In any case, police interventions, related arrests, prosecutions and/or convictions on domestic violence charges will invariably have extremely serious implications on a pending divorce action or a divorce yet to be filed. The abuser can be convicted and sentenced to jail time, lose their job and/or have a permanent stigma on their record — making future “gainful” employment difficult, at best. And, at the very least, the presence of such charges will create a divisive and difficult to manage dimension to your divorce proceeding with respect to child custody, visitation, and the parameters of your future “parenting plan.”
As such, decisions to engage or involve local police; levying accusations of domestic violence and/or sexual abuse against your partner; and related decision to prosecute such charges are extremely complicated and cut both ways.
The immediate safety and well-being of both you and your children comes first. And next, the engagement of an experienced family law attorney to help you navigate this complicated path and guide your decision making could not be more strongly recommended or important.
A court deciding child custody must rule in the best interests of the child, so a parent’s tendency to engage in violent or other abusive conduct will weigh strongly when a judge considers a parenting plan. If the child is the victim of one parent’s violence, the other parent might receive sole custody. Or, supervised visitation could be “ordered” for the abusive parent or they could lose their right to see their child completely. It is also important to remember the emotional impact on a child who has seen one parent harm the other, so domestic violence could affect a custody order even if the child was never physically abused.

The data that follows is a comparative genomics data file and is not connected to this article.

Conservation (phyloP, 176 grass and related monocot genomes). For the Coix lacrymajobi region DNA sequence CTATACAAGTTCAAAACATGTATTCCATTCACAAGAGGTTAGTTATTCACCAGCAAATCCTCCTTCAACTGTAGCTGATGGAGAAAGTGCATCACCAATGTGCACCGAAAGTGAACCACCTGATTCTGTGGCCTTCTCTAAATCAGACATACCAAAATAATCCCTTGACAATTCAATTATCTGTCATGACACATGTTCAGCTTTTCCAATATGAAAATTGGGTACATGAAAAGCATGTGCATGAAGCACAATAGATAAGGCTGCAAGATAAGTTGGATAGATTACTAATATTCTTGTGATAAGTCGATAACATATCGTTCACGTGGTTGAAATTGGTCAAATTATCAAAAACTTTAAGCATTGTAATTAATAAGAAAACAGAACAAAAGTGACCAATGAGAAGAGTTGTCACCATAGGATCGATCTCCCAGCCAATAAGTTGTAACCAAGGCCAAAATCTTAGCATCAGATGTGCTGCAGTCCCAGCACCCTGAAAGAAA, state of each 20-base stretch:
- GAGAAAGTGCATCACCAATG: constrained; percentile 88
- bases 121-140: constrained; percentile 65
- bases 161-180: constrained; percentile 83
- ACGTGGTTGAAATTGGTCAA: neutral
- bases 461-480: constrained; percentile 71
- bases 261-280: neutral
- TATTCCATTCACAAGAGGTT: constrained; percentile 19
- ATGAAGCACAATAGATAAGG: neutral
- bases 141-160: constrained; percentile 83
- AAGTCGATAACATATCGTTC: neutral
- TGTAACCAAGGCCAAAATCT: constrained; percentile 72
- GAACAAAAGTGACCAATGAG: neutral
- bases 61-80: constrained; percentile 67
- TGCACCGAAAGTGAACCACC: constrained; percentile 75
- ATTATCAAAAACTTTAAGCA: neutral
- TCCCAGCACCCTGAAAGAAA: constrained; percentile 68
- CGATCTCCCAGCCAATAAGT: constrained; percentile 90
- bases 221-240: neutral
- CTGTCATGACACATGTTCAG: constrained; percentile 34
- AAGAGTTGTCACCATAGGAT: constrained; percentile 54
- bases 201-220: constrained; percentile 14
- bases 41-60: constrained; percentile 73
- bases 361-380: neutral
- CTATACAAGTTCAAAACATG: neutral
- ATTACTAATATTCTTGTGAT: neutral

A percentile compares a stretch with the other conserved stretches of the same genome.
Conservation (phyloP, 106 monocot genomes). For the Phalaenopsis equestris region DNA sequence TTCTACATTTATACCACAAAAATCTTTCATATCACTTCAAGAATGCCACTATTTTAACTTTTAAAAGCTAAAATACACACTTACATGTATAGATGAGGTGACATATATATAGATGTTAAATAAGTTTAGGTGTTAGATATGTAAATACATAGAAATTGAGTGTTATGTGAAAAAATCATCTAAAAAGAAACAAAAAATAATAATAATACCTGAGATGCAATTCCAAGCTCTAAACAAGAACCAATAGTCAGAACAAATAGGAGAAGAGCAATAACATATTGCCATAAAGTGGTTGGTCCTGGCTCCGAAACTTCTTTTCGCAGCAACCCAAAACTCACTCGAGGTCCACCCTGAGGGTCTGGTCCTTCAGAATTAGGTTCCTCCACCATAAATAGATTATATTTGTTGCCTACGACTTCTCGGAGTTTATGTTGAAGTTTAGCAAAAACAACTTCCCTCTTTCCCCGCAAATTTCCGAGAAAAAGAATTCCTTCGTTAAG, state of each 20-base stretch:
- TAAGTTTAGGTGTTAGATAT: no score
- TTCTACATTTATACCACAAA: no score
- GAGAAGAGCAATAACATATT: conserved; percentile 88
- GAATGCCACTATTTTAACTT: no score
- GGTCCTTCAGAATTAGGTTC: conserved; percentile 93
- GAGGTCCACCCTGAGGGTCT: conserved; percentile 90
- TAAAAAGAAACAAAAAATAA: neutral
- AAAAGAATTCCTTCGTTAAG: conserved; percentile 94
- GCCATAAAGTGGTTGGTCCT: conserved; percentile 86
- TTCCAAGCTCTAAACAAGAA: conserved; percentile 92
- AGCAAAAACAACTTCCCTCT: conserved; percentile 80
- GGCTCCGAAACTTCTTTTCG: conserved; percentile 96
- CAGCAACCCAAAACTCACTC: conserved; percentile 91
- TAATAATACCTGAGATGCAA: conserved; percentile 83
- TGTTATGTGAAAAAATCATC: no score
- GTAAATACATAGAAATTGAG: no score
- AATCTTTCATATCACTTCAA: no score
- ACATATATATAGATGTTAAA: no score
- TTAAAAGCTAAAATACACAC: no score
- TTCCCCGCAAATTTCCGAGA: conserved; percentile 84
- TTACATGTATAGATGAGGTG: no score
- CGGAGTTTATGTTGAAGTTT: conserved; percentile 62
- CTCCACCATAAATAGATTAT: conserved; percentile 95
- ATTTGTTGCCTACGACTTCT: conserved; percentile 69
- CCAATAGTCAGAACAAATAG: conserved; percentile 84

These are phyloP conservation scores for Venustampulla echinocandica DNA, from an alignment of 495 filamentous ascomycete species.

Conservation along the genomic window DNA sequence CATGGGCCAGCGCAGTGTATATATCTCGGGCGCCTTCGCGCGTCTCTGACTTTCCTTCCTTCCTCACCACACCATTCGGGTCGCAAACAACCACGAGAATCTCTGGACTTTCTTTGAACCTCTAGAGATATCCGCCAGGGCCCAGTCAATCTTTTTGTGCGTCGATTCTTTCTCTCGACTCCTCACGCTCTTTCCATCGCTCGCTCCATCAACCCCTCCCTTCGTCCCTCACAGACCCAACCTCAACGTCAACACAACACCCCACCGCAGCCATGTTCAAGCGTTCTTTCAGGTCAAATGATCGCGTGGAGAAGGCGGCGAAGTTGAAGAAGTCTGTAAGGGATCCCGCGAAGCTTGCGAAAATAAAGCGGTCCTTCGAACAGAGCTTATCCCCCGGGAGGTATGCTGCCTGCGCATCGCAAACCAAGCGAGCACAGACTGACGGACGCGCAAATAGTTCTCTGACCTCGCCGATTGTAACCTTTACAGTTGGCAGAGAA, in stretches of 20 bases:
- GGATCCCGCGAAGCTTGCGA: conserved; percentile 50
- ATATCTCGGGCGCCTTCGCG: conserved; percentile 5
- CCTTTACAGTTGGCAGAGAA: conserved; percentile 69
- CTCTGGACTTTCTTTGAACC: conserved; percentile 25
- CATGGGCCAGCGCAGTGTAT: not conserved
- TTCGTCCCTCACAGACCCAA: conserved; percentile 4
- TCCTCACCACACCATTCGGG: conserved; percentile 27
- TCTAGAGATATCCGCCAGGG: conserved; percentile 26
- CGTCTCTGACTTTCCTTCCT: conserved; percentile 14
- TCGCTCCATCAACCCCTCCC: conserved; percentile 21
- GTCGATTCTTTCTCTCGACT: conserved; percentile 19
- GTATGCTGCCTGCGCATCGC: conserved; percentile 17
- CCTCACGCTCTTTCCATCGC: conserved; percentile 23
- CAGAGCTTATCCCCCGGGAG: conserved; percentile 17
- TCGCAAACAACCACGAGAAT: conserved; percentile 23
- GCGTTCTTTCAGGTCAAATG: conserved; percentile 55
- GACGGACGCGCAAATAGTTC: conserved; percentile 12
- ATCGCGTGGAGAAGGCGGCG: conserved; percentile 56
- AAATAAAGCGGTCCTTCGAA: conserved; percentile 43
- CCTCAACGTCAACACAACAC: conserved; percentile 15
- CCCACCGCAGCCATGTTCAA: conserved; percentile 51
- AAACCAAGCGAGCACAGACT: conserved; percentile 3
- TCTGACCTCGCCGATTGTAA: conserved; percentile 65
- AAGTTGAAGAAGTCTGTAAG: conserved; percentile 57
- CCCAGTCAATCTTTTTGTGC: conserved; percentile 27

Connecticut recognizes that abuse against spouses. romantic partners and children does not necessarily require a physical attack and that psychological abuse may be a forerunner of violence. Accordingly, the state adopted Jennifers’ Law, which expands the definition of domestic violence to include coercive control, which defined as a pattern of behavior toward a current or former intimate partner or family or household member which causes sufficient fear to limit the victim’s freedom of action. This might include stalking, isolation, financial control and manipulative lies. As a result, you don’t have to prove that you or your children are the victims of physical violence to obtain a restraining order or order of protection against your spouse. However, coercive control is also more difficult to prove than violence that causes a physical injury. Our attorneys can review the facts in your case and assess if it meets the standard set by Jennifer’s Law.
Domestic violence can affect the Connecticut marriage dissolution process and the eventual divorce terms in a number of ways, including:
Whether you have been a victim of domestic violence or are facing accusations of abusive behavior, our firm will help protect your rights as you go through the divorce process.
If you are divorcing and a spouse has been accused of domestic violence, the experienced Connecticut family lawyers at Needle | Cuda in Westport offer knowledgeable, personalized legal guidance. To make an appointment, please call 203-557-9500 or contact us online.